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In a week from now, I am going to teach a one-time class to first-year engineering students about 3D geometry, more specifically: distances between points and lines/planes, and the common perpendicular between two skew lines.

Are there any cool engineering use cases (construction, chemistry, physics, computer science...) that I can use to illustrate some of these mathematical problems? I have looked a while on the internet, but cannot seem to find any good ones. And all textbooks I have consulted stay on the mathematical side of the spectrum, without applications.

Thanks!

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Doing piping layout for a new chemical processes utilizes 3D modeling software a lot of the time now. I would think trying to show how pipes can and can't physically be laid out could use those concepts.

A typical situation is that one large pipe starts from a source somewhere, and a number of smaller pipes branch from the large pipe and can run in any direction, having to cross over/under other pipes. Trying to run a new piping network in the midst of an existing piping network can get pretty challenging.

The situation I see that might be plausible to set up is to make a fictional pipe network and then analyze how (or if it's even possible) to run a new header and branch piping for an expansion project.

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Figure 1. Deceptively complex? Image source: The Daily Mail.

Analysis of the classic cable pylon alone would probably take a full class.

For any of your students that fall in love with these structures then I recommend The Pylon Appreciation Society.

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  • $\begingroup$ Thanks for your suggestion! This got me thinking: since I only have limited time to spend on the topic of distances between lines, I might go for a physics application in which I calculate the magnitude of the magnetic field that is caused by a high-voltage line. The magnitude is dependent on the inverse of the distance. $\endgroup$ – CedricDeBoom Feb 16 '20 at 9:20
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Just of list of things that come to mind:

  • Piping for oil refineries & water distribution systems for domestic water supply & hydro-electric power stations.
  • Multi storey car parks - above or below ground.
  • Underground mines using sub horizontal tunnels, vertical to sub vertical shafts & spiral ramps.
  • The design of roads in hilly or mountainous terrain. If the terrain is not too steep roads can just go over the terrain. In steep terrain switch back roads are needed.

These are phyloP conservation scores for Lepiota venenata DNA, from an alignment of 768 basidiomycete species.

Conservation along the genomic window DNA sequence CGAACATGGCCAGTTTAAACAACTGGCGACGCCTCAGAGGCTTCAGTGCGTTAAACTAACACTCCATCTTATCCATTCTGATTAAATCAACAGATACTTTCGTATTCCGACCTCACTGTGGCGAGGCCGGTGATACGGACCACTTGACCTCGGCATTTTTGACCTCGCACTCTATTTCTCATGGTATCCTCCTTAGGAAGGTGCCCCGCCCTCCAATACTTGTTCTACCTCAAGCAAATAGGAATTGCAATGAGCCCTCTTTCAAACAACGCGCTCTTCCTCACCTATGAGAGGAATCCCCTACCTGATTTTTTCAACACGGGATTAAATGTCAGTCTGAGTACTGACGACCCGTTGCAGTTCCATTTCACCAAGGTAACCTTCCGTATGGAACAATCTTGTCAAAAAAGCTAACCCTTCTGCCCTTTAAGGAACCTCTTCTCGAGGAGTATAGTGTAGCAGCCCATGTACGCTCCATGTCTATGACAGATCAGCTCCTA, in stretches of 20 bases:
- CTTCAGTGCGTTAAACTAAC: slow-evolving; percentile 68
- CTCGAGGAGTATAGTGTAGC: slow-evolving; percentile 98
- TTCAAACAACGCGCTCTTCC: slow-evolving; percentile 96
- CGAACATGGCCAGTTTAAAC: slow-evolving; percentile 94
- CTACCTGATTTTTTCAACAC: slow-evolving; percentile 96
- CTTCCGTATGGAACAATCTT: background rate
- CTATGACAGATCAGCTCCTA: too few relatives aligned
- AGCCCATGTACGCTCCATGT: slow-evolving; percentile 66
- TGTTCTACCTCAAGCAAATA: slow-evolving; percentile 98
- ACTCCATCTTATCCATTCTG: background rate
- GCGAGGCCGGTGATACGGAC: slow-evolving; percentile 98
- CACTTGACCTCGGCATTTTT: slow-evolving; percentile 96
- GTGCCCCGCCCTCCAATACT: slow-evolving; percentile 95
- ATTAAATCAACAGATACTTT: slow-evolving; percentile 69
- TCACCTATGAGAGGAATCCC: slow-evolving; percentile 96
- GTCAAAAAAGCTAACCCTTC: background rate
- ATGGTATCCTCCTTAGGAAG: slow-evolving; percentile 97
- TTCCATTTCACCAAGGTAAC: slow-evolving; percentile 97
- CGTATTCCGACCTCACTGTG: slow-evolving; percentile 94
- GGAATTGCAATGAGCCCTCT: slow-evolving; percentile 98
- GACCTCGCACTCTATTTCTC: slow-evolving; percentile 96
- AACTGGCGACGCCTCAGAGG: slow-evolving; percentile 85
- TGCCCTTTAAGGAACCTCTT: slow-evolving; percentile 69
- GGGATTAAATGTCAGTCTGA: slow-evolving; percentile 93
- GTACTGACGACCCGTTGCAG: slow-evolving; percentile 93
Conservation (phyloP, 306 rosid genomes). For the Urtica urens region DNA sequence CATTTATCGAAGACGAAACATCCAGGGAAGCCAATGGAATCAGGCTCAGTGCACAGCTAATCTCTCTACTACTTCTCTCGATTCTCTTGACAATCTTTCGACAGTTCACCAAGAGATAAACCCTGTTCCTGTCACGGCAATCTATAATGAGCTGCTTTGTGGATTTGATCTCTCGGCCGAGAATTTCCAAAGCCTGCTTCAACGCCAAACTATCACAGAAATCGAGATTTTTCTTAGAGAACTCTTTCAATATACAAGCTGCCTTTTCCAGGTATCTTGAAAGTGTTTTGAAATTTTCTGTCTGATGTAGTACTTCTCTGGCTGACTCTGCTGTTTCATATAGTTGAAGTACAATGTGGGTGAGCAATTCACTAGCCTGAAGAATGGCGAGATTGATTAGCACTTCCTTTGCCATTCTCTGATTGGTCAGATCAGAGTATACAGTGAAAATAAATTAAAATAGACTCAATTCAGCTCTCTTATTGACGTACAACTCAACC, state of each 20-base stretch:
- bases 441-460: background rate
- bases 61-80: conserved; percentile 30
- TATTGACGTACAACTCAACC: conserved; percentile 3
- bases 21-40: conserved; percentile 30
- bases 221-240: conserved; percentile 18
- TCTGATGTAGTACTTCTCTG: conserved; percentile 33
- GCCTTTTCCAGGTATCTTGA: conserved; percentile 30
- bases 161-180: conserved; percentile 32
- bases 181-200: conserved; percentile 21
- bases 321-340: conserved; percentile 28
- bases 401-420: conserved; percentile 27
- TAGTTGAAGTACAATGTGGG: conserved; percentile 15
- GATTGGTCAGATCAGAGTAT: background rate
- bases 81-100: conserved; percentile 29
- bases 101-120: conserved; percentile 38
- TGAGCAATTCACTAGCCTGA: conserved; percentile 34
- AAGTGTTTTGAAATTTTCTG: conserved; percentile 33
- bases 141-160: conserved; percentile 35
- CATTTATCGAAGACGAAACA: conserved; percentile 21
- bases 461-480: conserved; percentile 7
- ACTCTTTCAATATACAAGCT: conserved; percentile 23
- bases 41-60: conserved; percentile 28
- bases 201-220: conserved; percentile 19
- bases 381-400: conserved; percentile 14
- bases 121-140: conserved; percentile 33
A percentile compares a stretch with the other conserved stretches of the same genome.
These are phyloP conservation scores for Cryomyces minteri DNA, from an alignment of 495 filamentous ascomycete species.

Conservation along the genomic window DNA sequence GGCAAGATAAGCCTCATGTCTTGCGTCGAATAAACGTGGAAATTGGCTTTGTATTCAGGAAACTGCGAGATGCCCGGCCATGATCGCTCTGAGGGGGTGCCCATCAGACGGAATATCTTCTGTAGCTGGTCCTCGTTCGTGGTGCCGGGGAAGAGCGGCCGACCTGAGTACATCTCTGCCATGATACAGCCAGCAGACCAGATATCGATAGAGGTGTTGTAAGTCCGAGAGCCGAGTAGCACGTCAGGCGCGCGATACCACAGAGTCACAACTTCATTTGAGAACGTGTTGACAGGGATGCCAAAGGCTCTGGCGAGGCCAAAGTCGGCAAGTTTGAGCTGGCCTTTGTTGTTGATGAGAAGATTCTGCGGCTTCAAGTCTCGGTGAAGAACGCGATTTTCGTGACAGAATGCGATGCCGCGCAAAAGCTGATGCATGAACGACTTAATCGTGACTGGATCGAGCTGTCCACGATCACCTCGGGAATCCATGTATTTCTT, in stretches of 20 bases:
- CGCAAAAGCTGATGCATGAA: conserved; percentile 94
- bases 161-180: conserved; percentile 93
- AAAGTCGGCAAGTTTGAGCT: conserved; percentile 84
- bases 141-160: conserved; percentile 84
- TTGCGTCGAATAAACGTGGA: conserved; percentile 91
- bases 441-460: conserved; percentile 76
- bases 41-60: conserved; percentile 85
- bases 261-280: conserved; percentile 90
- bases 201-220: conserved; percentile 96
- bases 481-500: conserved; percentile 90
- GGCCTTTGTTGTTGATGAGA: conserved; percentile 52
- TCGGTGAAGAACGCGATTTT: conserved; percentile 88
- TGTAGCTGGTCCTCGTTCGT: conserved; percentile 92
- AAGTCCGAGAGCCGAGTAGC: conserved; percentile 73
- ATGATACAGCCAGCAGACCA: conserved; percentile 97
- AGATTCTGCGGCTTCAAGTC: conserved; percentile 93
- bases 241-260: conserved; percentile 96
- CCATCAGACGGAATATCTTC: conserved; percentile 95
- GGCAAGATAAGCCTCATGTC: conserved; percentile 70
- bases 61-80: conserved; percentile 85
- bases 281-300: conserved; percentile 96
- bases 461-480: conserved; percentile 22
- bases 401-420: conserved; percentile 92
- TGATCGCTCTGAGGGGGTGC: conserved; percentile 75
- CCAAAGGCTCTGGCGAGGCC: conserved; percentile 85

• Piping & ventilation systems in high rise builds
  • Intercontinental ballistic missile interception, as was proposed in the 1980s - Strategic Defense Initiative.
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There are lots of uses. Distance between two points comes up so often that i couldnt even count the uses. One particularily cool way to demonstrate it is raytracing, or sphere tracing. Raytracing is all about finding line plane intersections. And sphere tracing about closest point on a primitive. While raytracing seems like a gimic for graphics it is a valid simulation for many optics problems, as well as any number of other stochastic physics simulations.

Many engineering problems today use CAD. But the CAD application couldnt work without intersection finding. You can find lots of interesting examples in analytical geometry books for engineers. These are nolonger commonly thaught since our CAD allready handle those. But the examples in books are as valid and interesting today as they were yesterday. Look one up.

Distance between 2 points can be a demonstrated well by iteratively finding a solution to a problem that you dont know how to solve analytically. But can use gradient descent optimisation to solve by minimizing the distance.

But there are more good examples.

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  • $\begingroup$ I really like the raytracing example! Since I have a computer science background, I immediately relate to that topic. I have no experience with CAD design, but I guess I'll have a look at some of the algorithms that are used there. Thanks again! $\endgroup$ – CedricDeBoom Feb 16 '20 at 9:22

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